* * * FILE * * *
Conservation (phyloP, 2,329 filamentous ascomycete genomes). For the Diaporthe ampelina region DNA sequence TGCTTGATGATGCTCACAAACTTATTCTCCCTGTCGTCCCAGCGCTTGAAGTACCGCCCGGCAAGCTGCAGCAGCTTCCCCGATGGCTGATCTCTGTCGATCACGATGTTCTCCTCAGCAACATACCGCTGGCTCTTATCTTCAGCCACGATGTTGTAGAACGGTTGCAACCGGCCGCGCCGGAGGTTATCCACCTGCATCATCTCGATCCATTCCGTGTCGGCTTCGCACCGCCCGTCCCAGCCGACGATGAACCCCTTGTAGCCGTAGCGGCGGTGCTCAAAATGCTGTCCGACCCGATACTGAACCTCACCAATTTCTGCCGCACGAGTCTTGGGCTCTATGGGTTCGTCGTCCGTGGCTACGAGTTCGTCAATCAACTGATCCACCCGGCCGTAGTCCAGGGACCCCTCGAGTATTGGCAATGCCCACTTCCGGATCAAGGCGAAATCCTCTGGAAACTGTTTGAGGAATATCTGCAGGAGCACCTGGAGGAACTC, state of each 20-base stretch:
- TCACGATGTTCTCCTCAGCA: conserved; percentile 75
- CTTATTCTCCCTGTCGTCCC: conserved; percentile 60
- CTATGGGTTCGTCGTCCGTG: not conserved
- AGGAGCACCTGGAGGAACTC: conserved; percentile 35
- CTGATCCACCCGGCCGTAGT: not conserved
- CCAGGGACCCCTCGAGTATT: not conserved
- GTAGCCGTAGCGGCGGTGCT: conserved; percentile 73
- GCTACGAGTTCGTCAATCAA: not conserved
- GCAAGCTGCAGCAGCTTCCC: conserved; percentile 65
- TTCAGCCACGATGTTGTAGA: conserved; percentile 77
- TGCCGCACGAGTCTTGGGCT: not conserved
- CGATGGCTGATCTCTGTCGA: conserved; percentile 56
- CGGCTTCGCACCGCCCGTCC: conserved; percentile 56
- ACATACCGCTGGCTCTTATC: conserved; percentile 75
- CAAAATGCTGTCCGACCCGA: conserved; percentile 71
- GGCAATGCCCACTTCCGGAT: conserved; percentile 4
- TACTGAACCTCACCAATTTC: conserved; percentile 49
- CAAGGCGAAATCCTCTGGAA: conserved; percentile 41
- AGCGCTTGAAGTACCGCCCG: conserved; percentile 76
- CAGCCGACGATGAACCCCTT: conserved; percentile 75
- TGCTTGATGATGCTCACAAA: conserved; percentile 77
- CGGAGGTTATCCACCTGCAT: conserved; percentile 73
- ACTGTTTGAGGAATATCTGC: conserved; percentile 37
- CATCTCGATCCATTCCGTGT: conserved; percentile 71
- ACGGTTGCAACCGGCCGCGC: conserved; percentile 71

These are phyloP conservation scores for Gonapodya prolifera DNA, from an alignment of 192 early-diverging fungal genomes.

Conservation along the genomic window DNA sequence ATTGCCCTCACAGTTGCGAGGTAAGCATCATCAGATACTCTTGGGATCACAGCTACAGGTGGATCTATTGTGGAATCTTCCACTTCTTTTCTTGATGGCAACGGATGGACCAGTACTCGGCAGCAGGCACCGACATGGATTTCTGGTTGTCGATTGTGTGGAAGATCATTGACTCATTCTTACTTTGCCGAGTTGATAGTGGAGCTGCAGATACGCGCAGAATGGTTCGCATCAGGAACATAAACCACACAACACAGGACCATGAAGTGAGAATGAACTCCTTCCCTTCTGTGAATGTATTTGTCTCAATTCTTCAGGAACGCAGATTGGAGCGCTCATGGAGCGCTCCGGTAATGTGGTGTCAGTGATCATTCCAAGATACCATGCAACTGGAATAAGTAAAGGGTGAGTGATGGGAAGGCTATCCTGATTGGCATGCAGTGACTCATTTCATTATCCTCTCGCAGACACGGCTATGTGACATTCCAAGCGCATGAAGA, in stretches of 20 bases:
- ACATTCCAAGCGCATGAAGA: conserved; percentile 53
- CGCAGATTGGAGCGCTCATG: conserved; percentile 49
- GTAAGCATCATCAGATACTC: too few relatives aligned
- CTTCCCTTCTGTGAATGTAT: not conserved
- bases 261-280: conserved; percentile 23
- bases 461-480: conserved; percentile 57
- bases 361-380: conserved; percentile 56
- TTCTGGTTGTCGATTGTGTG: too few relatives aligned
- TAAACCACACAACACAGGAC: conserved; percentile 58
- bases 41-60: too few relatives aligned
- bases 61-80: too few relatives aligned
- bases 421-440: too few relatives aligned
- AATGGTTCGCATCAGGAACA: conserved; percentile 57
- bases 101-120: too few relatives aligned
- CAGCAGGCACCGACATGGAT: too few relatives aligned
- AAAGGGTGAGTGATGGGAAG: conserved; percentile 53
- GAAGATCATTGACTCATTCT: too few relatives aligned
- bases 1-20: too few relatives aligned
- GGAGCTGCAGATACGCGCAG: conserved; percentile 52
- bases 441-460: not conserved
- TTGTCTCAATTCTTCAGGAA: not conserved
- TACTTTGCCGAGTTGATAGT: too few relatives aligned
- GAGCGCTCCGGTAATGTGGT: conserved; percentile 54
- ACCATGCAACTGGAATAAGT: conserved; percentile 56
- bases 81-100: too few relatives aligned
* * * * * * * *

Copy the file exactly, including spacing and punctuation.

Conservation (phyloP, 2,329 filamentous ascomycete genomes). For the Diaporthe ampelina region DNA sequence TGCTTGATGATGCTCACAAACTTATTCTCCCTGTCGTCCCAGCGCTTGAAGTACCGCCCGGCAAGCTGCAGCAGCTTCCCCGATGGCTGATCTCTGTCGATCACGATGTTCTCCTCAGCAACATACCGCTGGCTCTTATCTTCAGCCACGATGTTGTAGAACGGTTGCAACCGGCCGCGCCGGAGGTTATCCACCTGCATCATCTCGATCCATTCCGTGTCGGCTTCGCACCGCCCGTCCCAGCCGACGATGAACCCCTTGTAGCCGTAGCGGCGGTGCTCAAAATGCTGTCCGACCCGATACTGAACCTCACCAATTTCTGCCGCACGAGTCTTGGGCTCTATGGGTTCGTCGTCCGTGGCTACGAGTTCGTCAATCAACTGATCCACCCGGCCGTAGTCCAGGGACCCCTCGAGTATTGGCAATGCCCACTTCCGGATCAAGGCGAAATCCTCTGGAAACTGTTTGAGGAATATCTGCAGGAGCACCTGGAGGAACTC, state of each 20-base stretch:
- TCACGATGTTCTCCTCAGCA: conserved; percentile 75
- CTTATTCTCCCTGTCGTCCC: conserved; percentile 60
- CTATGGGTTCGTCGTCCGTG: not conserved
- AGGAGCACCTGGAGGAACTC: conserved; percentile 35
- CTGATCCACCCGGCCGTAGT: not conserved
- CCAGGGACCCCTCGAGTATT: not conserved
- GTAGCCGTAGCGGCGGTGCT: conserved; percentile 73
- GCTACGAGTTCGTCAATCAA: not conserved
- GCAAGCTGCAGCAGCTTCCC: conserved; percentile 65
- TTCAGCCACGATGTTGTAGA: conserved; percentile 77
- TGCCGCACGAGTCTTGGGCT: not conserved
- CGATGGCTGATCTCTGTCGA: conserved; percentile 56
- CGGCTTCGCACCGCCCGTCC: conserved; percentile 56
- ACATACCGCTGGCTCTTATC: conserved; percentile 75
- CAAAATGCTGTCCGACCCGA: conserved; percentile 71
- GGCAATGCCCACTTCCGGAT: conserved; percentile 4
- TACTGAACCTCACCAATTTC: conserved; percentile 49
- CAAGGCGAAATCCTCTGGAA: conserved; percentile 41
- AGCGCTTGAAGTACCGCCCG: conserved; percentile 76
- CAGCCGACGATGAACCCCTT: conserved; percentile 75
- TGCTTGATGATGCTCACAAA: conserved; percentile 77
- CGGAGGTTATCCACCTGCAT: conserved; percentile 73
- ACTGTTTGAGGAATATCTGC: conserved; percentile 37
- CATCTCGATCCATTCCGTGT: conserved; percentile 71
- ACGGTTGCAACCGGCCGCGC: conserved; percentile 71

These are phyloP conservation scores for Gonapodya prolifera DNA, from an alignment of 192 early-diverging fungal genomes.

Conservation along the genomic window DNA sequence ATTGCCCTCACAGTTGCGAGGTAAGCATCATCAGATACTCTTGGGATCACAGCTACAGGTGGATCTATTGTGGAATCTTCCACTTCTTTTCTTGATGGCAACGGATGGACCAGTACTCGGCAGCAGGCACCGACATGGATTTCTGGTTGTCGATTGTGTGGAAGATCATTGACTCATTCTTACTTTGCCGAGTTGATAGTGGAGCTGCAGATACGCGCAGAATGGTTCGCATCAGGAACATAAACCACACAACACAGGACCATGAAGTGAGAATGAACTCCTTCCCTTCTGTGAATGTATTTGTCTCAATTCTTCAGGAACGCAGATTGGAGCGCTCATGGAGCGCTCCGGTAATGTGGTGTCAGTGATCATTCCAAGATACCATGCAACTGGAATAAGTAAAGGGTGAGTGATGGGAAGGCTATCCTGATTGGCATGCAGTGACTCATTTCATTATCCTCTCGCAGACACGGCTATGTGACATTCCAAGCGCATGAAGA, in stretches of 20 bases:
- ACATTCCAAGCGCATGAAGA: conserved; percentile 53
- CGCAGATTGGAGCGCTCATG: conserved; percentile 49
- GTAAGCATCATCAGATACTC: too few relatives aligned
- CTTCCCTTCTGTGAATGTAT: not conserved
- bases 261-280: conserved; percentile 23
- bases 461-480: conserved; percentile 57
- bases 361-380: conserved; percentile 56
- TTCTGGTTGTCGATTGTGTG: too few relatives aligned
- TAAACCACACAACACAGGAC: conserved; percentile 58
- bases 41-60: too few relatives aligned
- bases 61-80: too few relatives aligned
- bases 421-440: too few relatives aligned
- AATGGTTCGCATCAGGAACA: conserved; percentile 57
- bases 101-120: too few relatives aligned
- CAGCAGGCACCGACATGGAT: too few relatives aligned
- AAAGGGTGAGTGATGGGAAG: conserved; percentile 53
- GAAGATCATTGACTCATTCT: too few relatives aligned
- bases 1-20: too few relatives aligned
- GGAGCTGCAGATACGCGCAG: conserved; percentile 52
- bases 441-460: not conserved
- TTGTCTCAATTCTTCAGGAA: not conserved
- TACTTTGCCGAGTTGATAGT: too few relatives aligned
- GAGCGCTCCGGTAATGTGGT: conserved; percentile 54
- ACCATGCAACTGGAATAAGT: conserved; percentile 56
- bases 81-100: too few relatives aligned